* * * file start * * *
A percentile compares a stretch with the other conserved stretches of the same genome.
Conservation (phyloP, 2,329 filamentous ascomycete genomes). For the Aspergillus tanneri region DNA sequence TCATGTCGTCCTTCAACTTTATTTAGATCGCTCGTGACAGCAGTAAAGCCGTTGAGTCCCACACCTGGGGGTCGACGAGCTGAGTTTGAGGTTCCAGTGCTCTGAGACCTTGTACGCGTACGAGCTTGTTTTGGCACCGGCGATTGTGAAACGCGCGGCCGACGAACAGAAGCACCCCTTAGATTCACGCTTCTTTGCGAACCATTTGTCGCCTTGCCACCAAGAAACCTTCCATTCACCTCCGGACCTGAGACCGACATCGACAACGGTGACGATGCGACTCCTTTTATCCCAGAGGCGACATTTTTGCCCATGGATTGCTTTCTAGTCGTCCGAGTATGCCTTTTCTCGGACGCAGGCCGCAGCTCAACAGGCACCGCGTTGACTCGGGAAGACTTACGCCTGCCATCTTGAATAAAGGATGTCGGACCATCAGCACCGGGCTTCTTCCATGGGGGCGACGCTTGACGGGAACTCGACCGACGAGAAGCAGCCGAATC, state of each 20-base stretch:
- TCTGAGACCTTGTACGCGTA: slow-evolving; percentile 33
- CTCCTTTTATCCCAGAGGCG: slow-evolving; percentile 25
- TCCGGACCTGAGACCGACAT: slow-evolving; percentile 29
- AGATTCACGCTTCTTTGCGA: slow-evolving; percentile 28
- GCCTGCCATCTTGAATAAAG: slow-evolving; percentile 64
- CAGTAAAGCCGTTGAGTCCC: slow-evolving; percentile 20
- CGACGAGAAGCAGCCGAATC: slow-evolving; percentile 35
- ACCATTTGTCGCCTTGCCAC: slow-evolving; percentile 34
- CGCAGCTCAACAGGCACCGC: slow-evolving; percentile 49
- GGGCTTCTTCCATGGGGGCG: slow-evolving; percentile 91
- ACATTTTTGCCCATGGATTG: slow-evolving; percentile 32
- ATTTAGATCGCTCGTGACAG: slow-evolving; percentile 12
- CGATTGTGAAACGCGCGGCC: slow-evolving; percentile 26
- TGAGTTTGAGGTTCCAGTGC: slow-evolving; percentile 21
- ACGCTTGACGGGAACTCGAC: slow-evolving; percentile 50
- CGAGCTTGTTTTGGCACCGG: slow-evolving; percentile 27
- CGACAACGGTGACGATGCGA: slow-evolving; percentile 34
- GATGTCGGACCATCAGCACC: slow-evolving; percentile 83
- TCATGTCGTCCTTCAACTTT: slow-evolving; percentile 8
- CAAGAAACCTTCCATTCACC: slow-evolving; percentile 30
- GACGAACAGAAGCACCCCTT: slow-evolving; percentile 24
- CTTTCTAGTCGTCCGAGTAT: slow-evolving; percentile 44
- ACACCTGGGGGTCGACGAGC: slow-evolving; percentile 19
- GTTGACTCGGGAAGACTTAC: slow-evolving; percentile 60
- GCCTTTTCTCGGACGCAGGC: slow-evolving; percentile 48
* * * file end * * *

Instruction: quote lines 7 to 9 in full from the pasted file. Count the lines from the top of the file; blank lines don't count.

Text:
- GCCTGCCATCTTGAATAAAG: slow-evolving; percentile 64
- CAGTAAAGCCGTTGAGTCCC: slow-evolving; percentile 20
- CGACGAGAAGCAGCCGAATC: slow-evolving; percentile 35